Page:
First Light (Preston book)

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First Light: The Search for the Edge of the Universe is a 1987 non-fiction book on astronomy and astronomers by Richard Preston.

The title refers to the astronomical term first light, which is when a telescope is first used to take an astronomical image after it has been constructed. First light also refers to the moment when stars and galaxies first formed out of a dark universe.[1]

Content[edit]

The central character of First Light is the Hale telescope on Palomar Mountain, which was the world's biggest telescope for more than three decades. Preston describes its history and technical details, and he profiles many of the people involved in astronomical research at Palomar. First Light portrays astronomers scanning the solar system for minor planets and those seeking the outermost astronomical objects in universe. It describes historical events such as the discovery of quasars and celebrates the scientists' joy in their endeavors, their obsessions and even their thoughts.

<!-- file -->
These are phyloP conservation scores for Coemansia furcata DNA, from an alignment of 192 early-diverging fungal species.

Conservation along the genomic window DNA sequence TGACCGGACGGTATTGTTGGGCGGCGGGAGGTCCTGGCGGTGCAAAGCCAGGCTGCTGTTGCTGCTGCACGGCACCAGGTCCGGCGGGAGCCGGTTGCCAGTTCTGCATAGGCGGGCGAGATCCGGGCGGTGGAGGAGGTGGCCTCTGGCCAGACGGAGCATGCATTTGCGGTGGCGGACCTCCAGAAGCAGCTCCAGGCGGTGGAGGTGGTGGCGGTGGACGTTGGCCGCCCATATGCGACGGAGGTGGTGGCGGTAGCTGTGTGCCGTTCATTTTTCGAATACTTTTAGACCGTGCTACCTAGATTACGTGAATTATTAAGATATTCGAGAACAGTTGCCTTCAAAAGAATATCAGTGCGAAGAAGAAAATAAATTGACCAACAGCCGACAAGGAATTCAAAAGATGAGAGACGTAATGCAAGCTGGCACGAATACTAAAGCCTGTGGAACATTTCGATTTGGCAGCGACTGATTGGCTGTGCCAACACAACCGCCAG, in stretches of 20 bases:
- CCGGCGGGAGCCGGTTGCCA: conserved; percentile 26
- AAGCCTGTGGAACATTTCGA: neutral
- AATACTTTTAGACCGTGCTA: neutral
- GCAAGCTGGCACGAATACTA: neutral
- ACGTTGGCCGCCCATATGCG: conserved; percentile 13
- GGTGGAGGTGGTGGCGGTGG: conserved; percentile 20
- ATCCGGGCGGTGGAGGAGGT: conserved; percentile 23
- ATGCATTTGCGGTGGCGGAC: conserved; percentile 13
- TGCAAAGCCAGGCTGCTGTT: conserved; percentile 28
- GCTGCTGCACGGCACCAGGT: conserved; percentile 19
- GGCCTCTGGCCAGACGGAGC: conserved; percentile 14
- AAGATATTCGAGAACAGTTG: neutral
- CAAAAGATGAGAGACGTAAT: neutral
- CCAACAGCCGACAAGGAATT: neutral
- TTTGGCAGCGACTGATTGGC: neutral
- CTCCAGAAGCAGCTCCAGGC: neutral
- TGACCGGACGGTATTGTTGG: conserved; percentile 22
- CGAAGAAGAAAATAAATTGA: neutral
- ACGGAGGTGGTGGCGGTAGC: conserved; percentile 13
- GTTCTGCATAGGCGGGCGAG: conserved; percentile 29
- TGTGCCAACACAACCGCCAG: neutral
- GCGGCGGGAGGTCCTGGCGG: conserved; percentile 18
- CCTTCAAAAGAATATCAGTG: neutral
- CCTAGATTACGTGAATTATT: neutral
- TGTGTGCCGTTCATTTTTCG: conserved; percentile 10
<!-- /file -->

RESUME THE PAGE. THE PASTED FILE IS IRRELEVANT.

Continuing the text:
Structure[edit]

The book is structured as follows.

  • Foreword: To Readers and Teachers
  • Part 1: Big Eye
  • Part 2: The Shoemaker Comets
  • Part 3: Gadgeteers
  • Part 4: Discoveries
  • (List of) Main Characters
  • Glossary
  • Credits

First Light provides neither an index nor a bibliography.

Criticism[edit]

As of today, some of the astronomical approaches and views are out of date. However, First Light is considered one of the best books written about astronomers.[2]

Awards[edit]

  • First Light won the 1988 American Institute of Physics award in science writing.[3]
  • Carolyn Shoemaker, who was a subject of First Light, named an asteroid 3792 Preston.[4]

Notes[edit]

References[edit]

External links[edit]